Clothes Washers: Buyer’s Guide
Today’s washers are built with many options for saving water and energy. When comparing models, there are three standard metrics to pay particular attention to: the EnergyGuide label, Modified Energy Factor (MEF) and Water Factor (WF).
Look for the Label: EnergyGuide
Most major appliances, electronics, and lighting must meet specific energy standards outlined by the U.S. Department of Energy. Energy use and efficiency are displayed on the yellow EnergyGuide label, which compares the estimated annual operating cost with similar models and states how much energy the appliance is expected to use annually. The EnergyGuide label will also display the ENERGY STAR® logo, if the particular model qualifies.
This example of an EnergyGuide label shows the annual cost of running the appliance compared to other similar models. The amount is based on the national average rate for electricity. Look for models with the lowest operating costs.
Look for the Logo: ENERGY STAR®
ENERGY STAR® is a joint program of the U.S. Environmental Protection Agency and the U.S. Department of Energy. The program sets minimum efficiency standards for appliances and building products and recognizes and labels the top performing models on the market. ENERGY STAR standards are more rigorous than federal standards, and vary by product category. A list of qualified clothes washers can be found online at energystar.gov.
ENERGY STAR® Washer Standards:
- Minimum Modified Energy Factor (MEF) of 2.0 or higher
- Maximum Water Factor (WF) of 6.0 or lower
- Check a machine’s efficiency before you buy as there are models that are 2 to 4 times as efficient as those that meet the minimum ENERGY STAR® standards1
Modified Energy Factor (MEF):
A washer’s Modified Energy Factor is way to measure efficiency based on how much energy a machine uses along with its tub size and how much water it leaves in clothes after a wash. A more efficient machine will have a higher MEF. The highest MEF of ENERGY STAR®-rated products is 3.4. You can find the complete Qualified Product List at energystar.gov.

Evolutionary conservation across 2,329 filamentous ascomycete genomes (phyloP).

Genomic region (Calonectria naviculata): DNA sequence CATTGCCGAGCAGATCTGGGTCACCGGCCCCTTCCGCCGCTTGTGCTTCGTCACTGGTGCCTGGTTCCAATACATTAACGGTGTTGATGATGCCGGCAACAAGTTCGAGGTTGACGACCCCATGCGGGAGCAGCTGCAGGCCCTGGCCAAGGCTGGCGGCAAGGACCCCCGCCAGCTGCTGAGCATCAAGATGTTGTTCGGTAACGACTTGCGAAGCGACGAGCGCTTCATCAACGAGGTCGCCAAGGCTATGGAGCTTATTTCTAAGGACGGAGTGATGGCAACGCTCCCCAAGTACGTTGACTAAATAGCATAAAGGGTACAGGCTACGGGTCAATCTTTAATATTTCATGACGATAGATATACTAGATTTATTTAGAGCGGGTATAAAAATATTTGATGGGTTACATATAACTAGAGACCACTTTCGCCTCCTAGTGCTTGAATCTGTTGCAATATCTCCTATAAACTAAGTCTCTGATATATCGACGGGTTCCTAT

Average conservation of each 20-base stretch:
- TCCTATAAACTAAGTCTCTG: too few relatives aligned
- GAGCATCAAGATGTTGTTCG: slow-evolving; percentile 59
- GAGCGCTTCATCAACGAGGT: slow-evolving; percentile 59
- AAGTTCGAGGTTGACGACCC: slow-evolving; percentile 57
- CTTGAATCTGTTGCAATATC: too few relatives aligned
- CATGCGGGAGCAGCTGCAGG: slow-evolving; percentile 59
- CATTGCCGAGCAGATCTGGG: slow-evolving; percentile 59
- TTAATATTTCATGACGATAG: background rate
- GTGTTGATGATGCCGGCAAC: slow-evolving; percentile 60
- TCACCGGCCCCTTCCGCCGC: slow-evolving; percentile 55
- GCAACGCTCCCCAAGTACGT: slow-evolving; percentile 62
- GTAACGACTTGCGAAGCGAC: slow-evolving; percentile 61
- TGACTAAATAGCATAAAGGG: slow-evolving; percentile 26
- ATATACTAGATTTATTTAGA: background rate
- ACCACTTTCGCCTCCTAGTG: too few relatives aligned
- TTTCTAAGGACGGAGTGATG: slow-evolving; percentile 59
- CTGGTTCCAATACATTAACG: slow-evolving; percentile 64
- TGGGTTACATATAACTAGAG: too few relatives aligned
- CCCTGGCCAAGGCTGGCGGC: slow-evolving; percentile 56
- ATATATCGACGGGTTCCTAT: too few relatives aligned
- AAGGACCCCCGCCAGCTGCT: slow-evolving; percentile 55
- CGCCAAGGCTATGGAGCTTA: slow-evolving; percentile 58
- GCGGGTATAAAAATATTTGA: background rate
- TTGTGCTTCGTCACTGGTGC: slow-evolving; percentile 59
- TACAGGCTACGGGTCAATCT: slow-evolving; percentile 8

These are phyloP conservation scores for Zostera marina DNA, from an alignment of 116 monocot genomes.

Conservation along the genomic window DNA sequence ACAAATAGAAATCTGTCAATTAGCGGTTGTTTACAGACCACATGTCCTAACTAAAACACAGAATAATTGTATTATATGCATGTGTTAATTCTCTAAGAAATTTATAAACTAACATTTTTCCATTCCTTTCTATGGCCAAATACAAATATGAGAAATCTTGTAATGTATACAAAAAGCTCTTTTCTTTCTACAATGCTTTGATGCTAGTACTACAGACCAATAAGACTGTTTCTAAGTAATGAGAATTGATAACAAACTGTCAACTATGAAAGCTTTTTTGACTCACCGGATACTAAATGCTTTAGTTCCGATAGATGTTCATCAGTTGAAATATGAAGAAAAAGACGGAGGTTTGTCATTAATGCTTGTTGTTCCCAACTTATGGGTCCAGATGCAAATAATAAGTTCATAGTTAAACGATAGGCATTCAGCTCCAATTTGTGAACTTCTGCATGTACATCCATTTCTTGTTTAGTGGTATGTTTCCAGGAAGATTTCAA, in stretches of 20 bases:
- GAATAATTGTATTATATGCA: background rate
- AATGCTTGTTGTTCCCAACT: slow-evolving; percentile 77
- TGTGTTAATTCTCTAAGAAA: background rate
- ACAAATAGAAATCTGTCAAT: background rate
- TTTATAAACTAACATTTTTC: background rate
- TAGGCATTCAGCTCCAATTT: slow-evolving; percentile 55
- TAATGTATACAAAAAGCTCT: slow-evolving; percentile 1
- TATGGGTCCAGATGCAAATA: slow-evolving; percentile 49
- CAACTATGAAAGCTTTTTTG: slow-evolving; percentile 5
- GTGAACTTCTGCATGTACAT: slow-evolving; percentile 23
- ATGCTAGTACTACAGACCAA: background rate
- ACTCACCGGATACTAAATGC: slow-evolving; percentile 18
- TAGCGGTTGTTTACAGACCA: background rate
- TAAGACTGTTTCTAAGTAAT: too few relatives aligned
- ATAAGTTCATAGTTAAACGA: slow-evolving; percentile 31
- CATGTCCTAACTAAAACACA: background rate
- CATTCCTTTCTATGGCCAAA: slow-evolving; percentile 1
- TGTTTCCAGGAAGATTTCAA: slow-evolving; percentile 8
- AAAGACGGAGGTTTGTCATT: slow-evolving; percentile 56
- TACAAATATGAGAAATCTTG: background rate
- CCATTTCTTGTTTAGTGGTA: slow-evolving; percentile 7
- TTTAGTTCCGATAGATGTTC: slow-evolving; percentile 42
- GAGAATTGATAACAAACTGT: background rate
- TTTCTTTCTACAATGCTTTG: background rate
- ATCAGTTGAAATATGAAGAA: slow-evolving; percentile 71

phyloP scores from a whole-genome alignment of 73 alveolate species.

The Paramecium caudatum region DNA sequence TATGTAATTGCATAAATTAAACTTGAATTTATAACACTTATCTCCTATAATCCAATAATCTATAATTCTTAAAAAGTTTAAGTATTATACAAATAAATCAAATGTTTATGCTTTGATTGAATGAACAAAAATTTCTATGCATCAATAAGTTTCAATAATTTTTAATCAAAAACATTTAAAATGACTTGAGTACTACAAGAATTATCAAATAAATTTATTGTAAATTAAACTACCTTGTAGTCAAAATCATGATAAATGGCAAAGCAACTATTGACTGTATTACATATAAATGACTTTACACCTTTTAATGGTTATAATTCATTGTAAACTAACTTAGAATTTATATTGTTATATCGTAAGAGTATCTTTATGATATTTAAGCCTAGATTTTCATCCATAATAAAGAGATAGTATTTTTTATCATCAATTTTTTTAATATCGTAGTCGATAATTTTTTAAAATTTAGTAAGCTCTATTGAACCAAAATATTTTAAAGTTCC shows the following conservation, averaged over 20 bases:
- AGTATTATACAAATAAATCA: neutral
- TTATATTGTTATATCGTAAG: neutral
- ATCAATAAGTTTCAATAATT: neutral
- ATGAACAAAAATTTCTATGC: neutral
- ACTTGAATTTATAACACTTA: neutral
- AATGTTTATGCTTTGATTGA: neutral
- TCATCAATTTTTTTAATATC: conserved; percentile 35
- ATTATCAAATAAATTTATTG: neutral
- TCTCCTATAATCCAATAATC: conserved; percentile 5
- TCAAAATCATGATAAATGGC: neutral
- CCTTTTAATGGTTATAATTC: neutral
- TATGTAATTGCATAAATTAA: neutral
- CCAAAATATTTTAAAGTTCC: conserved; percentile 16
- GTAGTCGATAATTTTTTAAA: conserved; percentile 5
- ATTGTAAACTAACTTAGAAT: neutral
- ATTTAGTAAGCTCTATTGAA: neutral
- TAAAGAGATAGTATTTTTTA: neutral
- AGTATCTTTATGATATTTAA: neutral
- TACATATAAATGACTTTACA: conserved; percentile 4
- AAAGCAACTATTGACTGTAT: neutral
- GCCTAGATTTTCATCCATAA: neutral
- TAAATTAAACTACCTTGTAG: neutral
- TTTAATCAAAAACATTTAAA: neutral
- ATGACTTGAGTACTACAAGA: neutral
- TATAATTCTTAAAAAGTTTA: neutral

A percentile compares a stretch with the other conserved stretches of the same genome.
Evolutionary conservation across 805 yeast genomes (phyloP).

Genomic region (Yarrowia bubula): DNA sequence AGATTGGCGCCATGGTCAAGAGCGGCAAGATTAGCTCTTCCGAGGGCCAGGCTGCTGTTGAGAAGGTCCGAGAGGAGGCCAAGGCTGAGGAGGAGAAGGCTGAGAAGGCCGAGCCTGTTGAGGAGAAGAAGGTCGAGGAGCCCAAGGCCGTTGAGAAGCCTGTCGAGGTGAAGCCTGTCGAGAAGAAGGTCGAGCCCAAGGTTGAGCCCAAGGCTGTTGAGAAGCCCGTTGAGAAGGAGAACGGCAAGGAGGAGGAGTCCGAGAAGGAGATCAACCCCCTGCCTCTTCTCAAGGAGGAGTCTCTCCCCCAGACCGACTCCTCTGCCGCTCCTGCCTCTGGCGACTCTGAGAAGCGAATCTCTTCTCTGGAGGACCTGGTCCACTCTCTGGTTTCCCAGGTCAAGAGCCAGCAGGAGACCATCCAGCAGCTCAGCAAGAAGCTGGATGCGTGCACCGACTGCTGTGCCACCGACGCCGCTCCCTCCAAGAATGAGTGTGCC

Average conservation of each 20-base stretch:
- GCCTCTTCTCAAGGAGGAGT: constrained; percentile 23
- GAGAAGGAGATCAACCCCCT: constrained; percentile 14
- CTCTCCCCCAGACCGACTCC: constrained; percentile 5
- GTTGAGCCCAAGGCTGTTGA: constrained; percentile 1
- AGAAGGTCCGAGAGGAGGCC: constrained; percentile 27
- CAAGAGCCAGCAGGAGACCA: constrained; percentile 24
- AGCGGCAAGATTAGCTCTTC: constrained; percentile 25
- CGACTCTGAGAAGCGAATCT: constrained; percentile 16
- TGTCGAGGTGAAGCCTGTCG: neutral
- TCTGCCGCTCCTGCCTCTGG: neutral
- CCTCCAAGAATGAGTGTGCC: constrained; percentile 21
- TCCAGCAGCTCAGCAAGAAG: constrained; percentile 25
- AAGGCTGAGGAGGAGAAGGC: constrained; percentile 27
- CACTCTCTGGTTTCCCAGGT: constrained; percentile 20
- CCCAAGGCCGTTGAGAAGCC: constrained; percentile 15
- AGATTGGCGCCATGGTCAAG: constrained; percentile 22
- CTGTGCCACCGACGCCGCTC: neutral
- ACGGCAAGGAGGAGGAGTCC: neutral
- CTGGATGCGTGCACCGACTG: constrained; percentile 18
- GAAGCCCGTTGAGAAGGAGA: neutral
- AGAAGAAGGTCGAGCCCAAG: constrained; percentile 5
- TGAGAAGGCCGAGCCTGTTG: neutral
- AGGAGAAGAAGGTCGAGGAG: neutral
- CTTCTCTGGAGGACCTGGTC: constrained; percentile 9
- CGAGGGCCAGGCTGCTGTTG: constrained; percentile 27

Low Water Factor (WF):
A washer’s WF is the number of gallons used per each cubic foot of laundry. The lowest WF of ENERGY STAR®-rated products is 2.5.
Other Efficiency Features:
These machines are generally much more efficient than top-loading washers—they use 30% to 60% less water and 50% to 70% less energy.2 Thanks to gravity, front-loading machines can fill partially and have the clothes pass through the water as the drum spins while top-loading machines must be completely filled with water in order to operate properly.
New machines have controls that either sense load size and adjust water levels, or have various wash and rinse cycles.
Faster Spin Cycle:
Spinning moisture out of your clothes is significantly more energy efficient than heating air to dry your clothes in the dryer. As such, improved spin speeds on new machines allow you to either air-dry your clothes or use the dryer less, which not only save energy but will also serve to promote the longevity of your clothes.
Find More Info
- American Council for Energy Efficient Economy
- California Energy Commission
- Energy Guide Home Analyzer
- Home Energy Advisor
- Department of Energy Home Energy Saver
- CNET Appliances
Places to Buy
Use & Care
Proper maintenance and installation of your home’s washer will maximize efficiency measures. Learn more about Clothes Washers Use , where to start, and how to use and care for washing machines for the most savings.
If you’re thinking about making efficiency improvements, the Clothes Washer Overview is a great place to get acquainted with the basics and your options, before you buy or install a new washing machine in your home.
1Goorskey, Sarah, Wang, K., Smith, A. (2004). Rocky Mountain Institute’s Home Energy Briefs #6 Cleaning Appliances. Snowmass, CO: Rocky Mountain Institute. Retrieved October 2, 2012, from http://www.rmi.org/rmi/pid217. (p. 1).
2Goorskey, Sarah, Wang, K., Smith, A. (2004). Rocky Mountain Institute’s Home Energy Briefs #6 Cleaning Appliances. Snowmass, CO: Rocky Mountain Institute. Retrieved October 2, 2012 from http://www.rmi.org/rmi/pid217. (p. 2).
This program is funded by California utility customers and administered by Southern California Edison under the auspices of the California Public Utilities Commission.